Having a Child with Down syndrome, Part LXXXII: Musical Adaptation

Copyright © 2015 Stephen Hawley, all rights reserved.

Alice is looking forward to middle school. Very much so. It helps that summer school for her is in the town’s middle school, so she’s getting a taste for it a little early.


In prep for middle school, the elementary school highlighted the availability of the band program to middle schoolers. I asked Alice if she wanted to do this and she said yes, very enthusiastically. I asked her what instrument she would like to play and she said, “French horn! It goes toot, toot, toot!” When she said that, I relaxed a lot. Alice is not just left-handed, her right hand has very little fine motor control and barest gross motor control. This is all left over from the stroke she suffered when she was born. There are precious few instruments that can be played under these conditions: left hand for the fine work and a little support from the right. French horn is one of the very few. Trombone can be played by flipping the slide over, but Alice would need something like a P-Bone to cut the weight, but even then the slide will be too long for her and would need a stick or a trombone with a folded slide. Trumpet can be played left handed, but Alice would need a stand to hold it for her. There are some adapted woodwinds, but they’re all custom.

Alice’s speech therapist expressed some concern about Alice being able to make a buzz to play. I have already had her buzz on a trumpet mouthpiece, so I know the ability is there. I spoke to the band director and listened to her suggestions and concerns. She is fantastic and is looking forward to helping Alice to meet her abilities. When I left, the biggest question was whether or not Alice could handle playing a full-size horn. I found that there are two common sizes which are more or less the same size – single and double. There are also two uncommon sizes: piccolo and 3/4 (or compact or kinder).

Since I have played trumpet for (eep!) 29 years and love the smaller-sized horns, I have a fair amount of experience with what happens when you try to shrink a brass instrument. All brass instruments are an exercise in compromise and as the horn gets smaller in size or in bore (the diameter of the tubing), the instrument gets harder to play and harder to play in tune. I contacted friends I know who play French horn to find out if they have had experience with either. Nobody had.

The local band instrument store did an open house at the middle school which was for signing up for rentals. I asked one of the reps (daughter of the owners) questions that stumped her, but it opened a dialog. I asked them if they had or could get their hands on either of these horns so we could try them out. To their credit, they said they’d have a look. As it turns out, they did. They had a Besson 602 hidden in their stockroom and we set up an appointment for Alice to come down with me and try them out. I tried them out too.

Here’s Alice with the Besson:


Her fingers aren’t on the keys, but they will fit and there is an adjustable pinky hook which makes for a good grip. Alice can hold this on her own and needs very little help (although we’re going to have to work on care). The fit is about as good as you could hope for.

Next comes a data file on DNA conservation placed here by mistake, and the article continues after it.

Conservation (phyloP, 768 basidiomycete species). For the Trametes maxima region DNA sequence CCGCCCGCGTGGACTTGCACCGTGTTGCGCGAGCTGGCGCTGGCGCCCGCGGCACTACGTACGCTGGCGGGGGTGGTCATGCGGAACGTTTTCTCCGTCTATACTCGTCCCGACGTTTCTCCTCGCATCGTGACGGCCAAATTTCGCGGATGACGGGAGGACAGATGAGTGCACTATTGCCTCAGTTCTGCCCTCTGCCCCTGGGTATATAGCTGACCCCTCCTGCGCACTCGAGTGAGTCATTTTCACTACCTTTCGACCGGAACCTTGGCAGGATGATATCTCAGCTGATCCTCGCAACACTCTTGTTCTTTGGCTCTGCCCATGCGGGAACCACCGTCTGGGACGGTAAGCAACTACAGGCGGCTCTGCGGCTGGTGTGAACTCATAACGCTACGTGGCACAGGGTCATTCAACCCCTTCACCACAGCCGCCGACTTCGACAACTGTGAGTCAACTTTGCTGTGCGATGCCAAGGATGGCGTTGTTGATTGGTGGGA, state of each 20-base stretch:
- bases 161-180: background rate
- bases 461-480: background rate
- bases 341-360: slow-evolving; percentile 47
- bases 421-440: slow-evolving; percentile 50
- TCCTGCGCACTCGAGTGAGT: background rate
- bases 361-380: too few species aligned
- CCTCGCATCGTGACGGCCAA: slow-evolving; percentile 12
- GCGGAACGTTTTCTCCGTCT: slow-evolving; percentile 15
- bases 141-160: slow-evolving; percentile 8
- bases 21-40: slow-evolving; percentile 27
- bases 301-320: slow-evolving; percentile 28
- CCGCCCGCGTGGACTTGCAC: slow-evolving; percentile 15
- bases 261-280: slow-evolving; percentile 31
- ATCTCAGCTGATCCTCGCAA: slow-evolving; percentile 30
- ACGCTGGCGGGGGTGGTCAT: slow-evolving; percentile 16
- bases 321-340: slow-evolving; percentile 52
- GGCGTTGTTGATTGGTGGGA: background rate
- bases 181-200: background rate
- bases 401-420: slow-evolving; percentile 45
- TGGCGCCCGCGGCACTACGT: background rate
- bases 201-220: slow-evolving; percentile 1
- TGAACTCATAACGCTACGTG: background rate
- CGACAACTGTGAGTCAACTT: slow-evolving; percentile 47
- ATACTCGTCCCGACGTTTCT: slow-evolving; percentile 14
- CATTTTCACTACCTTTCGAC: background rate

I tried it out. It’s, frankly, a terrible instrument. Student instruments are the product of cost-cutting and this is no exception. The tone center is bad and the intonation is laughable. It might get better with some slide adjustments. Maybe.


This is Alice with a Yamaha single horn. Her fingers barely span the keys and there’s no way her pinky will reach the hook. Without a stand to support it on the side, there will be no way for her to hold this instrument independently and have a solid embouchure.

Given a barely playable instrument and an unplayable instrument, the choice is clear.

So we rented both of them.



Yes. Alice is going to learn to play on the 3/4 horn and I’m going to learn the single horn side by side. Horn is not a huge stretch for me. For the most part, I’m going to be the parent who sits down with her and works a little bit on technique at home.

I don’t have high expectations that Alice will be a French horn player. I do expect that she will get the experience of playing a French horn and will grow from that experience. Then again, if you asked me when she started ballet if she would stick with it as long as she has (it’s been 6 years now), I would have laughed.

The moral here is: understand your options, tap into expertise, talk to people who have a different view, be open to be surprised.

3 thoughts on “Having a Child with Down syndrome, Part LXXXII: Musical Adaptation

  1. Brian Cole

    Fingerings are same as trumpet an octave up.
    You could also try a single Bb horn. They aren’t especially common, but they exist. The fingerings would be different from what’s in the F horn book says, though.

  2. Kimberly Calvi

    Hi. I know its been two years but I was wondering how your daughter was doing with the french horn? My son has had his first year in a public school beginning band program on baritone and is doing well. He also has DS and i was hoping to find other young people with DS that were successfully playing wind instruments in a band setting. Id love to hear from you.


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